Although she was considered one of her accounting firm’s top management consultants, much of the company’s leadership was not particularly fond of Ann Hopkins in 1982.

The overwhelmingly male partners at accounting firm Price Waterhouse — now PwC — had given feedback that the company considered when it denied her a partnership that year. Their criticisms were stinging:

“Needs a course in charm school.”

“Overly aggressive.”

“Matured from a tough-talking, somewhat masculine, hard-nosed manager to an authoritative, formidable, but much more appealing lady partner candidate.”

When Hopkins was told the next year that she would never make partner at the firm, she filed a lawsuit that rose to the Supreme Court and set a precedent about workplace sex discrimination.

“I think of myself as tough-minded, which is different than tough,” she told the New York Times in 1988. “To be tough-minded is to challenge whatever the assertions are.”

Three decades later, the nation’s highest court is again considering whether discrimination laws protect freedom of gender expression — this time, allowing a worker to marry a person of the same sex or to display a different gender from their biological sex without negative employment repercussions.

The court on Tuesday considered whether Title VII of the Civil Rights Act of 1964, which prohibits discrimination “because of sex” and on the basis of other characteristics, protects gay and transgender workers. More than one attorney for the two cases invoked Hopkins’s 1988 case during oral arguments.

As in Hopkins’s case, the contemporary cases hinge on how broadly the justices define gender stereotyping, said Deborah Dinner, a law professor at Emory University who specializes in the legal history of gender and work.

“The stereotype is that a male should dress in a certain way or perform his gender identity in a particular way or should have romantic relationships with women and not men,” Dinner said. “And so by discriminating on the basis of somebody’s gender identity or on the basis of their sexual orientation, what an employer in fact is doing is discriminating on the basis of a gender stereotype.”

Attorneys for Hopkins told the Supreme Court that she had been the only woman out of 88 candidates for partner in 1982. Supporters of her candidacy had highlighted that she secured the firm’s most valuable contract, a multimillion-dollar project with the State Department.

Some of Price Waterhouse’s partners, however, described her as “overcompensated for being a woman” and criticized her use of profanity. The male boss who told Hopkins her candidacy was on hold suggested that she “walk more femininely, talk more femininely, dress more femininely, wear makeup, have her hair styled and wear jewelry.”

Hopkins resigned from Price Waterhouse and started working at the World Bank. Attorneys for Price Waterhouse told the Supreme Court that the company had passed over her for partner because she had poor interpersonal skills, including being abrasive with office staff.

The court ruled 6 to 3 that an employer had to show that its hiring decisions were not based on sex stereotyping. A company that takes adverse employment action against a woman because of the belief that women should not be aggressive, for example, has inappropriately used gender to motivate its decision.

Federal laws forbidding employers from discriminating against people because of their sex also are meant to ban treating men and women differently based on sex stereotypes, Justice William J. Brennan Jr. wrote in the majority opinion, quoting an earlier case.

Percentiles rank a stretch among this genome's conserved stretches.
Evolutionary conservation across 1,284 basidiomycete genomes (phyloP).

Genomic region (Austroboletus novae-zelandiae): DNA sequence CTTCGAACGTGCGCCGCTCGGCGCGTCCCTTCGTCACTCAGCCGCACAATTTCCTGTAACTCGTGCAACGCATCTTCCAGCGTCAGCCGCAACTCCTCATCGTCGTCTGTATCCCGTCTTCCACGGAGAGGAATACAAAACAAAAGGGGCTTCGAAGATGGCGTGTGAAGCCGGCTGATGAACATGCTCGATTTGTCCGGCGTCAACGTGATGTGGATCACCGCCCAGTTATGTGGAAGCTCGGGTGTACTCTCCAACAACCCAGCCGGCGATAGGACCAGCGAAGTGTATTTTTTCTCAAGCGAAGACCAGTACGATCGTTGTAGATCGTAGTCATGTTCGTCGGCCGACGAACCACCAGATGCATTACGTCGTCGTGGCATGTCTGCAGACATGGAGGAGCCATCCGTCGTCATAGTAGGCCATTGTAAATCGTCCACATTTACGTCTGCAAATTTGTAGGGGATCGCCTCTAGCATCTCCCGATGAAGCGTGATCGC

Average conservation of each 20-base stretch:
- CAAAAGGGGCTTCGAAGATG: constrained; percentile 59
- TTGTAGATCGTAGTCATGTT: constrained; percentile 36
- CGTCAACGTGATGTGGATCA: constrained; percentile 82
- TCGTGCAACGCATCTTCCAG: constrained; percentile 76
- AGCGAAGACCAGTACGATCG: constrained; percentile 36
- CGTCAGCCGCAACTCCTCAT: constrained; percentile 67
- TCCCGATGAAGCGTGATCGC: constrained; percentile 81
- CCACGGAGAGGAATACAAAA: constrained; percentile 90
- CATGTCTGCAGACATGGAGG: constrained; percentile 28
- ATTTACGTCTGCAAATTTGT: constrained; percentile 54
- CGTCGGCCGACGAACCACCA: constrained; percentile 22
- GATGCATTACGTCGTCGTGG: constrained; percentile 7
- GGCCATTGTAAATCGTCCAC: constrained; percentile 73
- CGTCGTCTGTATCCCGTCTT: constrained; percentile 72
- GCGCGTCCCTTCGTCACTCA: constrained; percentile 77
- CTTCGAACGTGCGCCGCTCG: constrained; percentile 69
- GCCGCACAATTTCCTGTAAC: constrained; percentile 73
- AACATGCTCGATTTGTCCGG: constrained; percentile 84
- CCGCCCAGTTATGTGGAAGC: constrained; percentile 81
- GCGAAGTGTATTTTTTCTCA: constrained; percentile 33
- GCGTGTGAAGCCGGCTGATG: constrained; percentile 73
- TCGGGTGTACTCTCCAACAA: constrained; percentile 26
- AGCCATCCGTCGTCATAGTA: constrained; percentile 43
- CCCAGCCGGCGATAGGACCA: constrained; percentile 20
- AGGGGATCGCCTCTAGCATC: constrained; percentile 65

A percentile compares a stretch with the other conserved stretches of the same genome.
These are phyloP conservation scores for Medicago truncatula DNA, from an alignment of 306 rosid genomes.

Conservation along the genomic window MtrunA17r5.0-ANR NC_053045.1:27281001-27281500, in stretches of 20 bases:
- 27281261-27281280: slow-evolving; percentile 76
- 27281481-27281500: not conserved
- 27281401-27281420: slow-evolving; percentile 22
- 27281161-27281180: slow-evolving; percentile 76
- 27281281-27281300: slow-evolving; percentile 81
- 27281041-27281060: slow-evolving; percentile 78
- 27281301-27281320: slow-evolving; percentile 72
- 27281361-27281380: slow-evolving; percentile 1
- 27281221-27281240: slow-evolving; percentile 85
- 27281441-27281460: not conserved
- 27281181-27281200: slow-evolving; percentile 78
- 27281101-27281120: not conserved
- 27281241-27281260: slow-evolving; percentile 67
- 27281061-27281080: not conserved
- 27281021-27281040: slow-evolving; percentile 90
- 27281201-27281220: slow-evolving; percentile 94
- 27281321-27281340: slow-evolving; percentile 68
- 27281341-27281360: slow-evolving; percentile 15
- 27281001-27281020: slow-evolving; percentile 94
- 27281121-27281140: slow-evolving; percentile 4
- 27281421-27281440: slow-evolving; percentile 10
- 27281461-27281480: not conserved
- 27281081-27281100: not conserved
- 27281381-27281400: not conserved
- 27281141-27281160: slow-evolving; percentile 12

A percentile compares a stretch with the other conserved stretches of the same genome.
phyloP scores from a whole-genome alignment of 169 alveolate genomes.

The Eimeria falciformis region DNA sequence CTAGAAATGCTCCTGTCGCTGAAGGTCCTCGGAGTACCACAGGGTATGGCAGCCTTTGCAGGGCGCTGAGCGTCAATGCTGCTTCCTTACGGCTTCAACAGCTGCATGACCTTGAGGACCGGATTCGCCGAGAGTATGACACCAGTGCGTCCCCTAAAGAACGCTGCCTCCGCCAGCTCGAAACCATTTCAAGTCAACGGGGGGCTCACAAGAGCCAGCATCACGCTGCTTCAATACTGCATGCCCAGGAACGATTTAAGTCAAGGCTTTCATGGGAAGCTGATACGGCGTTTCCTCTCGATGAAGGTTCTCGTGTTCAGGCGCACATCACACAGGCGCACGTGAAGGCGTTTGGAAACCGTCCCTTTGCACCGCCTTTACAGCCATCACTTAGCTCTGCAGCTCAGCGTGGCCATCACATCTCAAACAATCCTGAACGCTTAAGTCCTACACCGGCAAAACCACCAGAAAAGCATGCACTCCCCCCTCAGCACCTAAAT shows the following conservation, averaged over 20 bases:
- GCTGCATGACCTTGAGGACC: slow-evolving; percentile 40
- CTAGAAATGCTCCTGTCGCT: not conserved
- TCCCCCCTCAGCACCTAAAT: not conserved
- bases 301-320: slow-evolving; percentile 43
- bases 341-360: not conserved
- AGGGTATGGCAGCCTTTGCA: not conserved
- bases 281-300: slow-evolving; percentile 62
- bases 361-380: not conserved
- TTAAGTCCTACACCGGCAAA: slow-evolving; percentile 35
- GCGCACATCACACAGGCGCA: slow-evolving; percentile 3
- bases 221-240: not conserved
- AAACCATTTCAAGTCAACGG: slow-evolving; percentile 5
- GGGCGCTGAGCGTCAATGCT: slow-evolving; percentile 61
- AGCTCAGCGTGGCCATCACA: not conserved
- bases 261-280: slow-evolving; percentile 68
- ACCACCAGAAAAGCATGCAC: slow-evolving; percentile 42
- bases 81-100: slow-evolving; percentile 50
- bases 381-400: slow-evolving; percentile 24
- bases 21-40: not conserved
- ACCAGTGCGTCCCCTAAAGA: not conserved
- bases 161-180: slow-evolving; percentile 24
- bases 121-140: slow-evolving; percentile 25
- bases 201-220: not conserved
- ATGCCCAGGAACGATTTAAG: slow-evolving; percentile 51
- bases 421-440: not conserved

“An employer who objects to aggressiveness in women but whose positions require this trait places women in an intolerable and impermissible Catch-22: out of a job if they behave aggressively and out of a job if they do not,” Brennan wrote. “Title VII lifts women out of this bind.”

A subsequent decision by a lower-court judge forced Price Waterhouse to make Hopkins a partner and give her more than $370,000 in back pay. She rejoined the company and worked there until 2002. In other people’s employment disputes, companies now needed to be able to show that they would have made the same decision about a worker if gender had not been a factor.

“I had no choice but to sue,” Hopkins told The Washington Post in 1988. “I had to do this as a matter of principle. It was inevitable and predictable. I did not set out to be a leader.”

The Price Waterhouse ruling created a foundation for future court cases, said Katherine Turk, a history and gender studies professor at the University of North Carolina at Chapel Hill. Transgender and non-binary people had a new basis to argue that discriminating based on sexual identity is just another way to enforce the display of gender stereotypes at work.

David Cole, an attorney for a woman who says she was fired from a funeral home because she told the owners she was transgender and would transition, told the Supreme Court justices Tuesday that his client’s case addressed the same issue as Hopkins’s case and should be resolved the same way.

“In firing her for failing to conform to its owner’s explicitly stated stereotypes about how men and women should behave, it discriminated against her in the same way that Price Waterhouse discriminated against Ann Hopkins for failing to walk and talk more femininely,” Cole said.

Hopkins, who died last year, wrote in her 1996 memoir “So Ordered: Making Partner the Hard Way" that she wondered how her career would have been different had she been a partner at Price Waterhouse before a court ordered it.

“Would I have risen higher in the ranks to a position where I could have more effectively influenced the firm to cherish diversity?” she wrote. “Would some of the men I worked for have been working for me? I don’t know. What I do know is I never compromised on what I valued or believed.”

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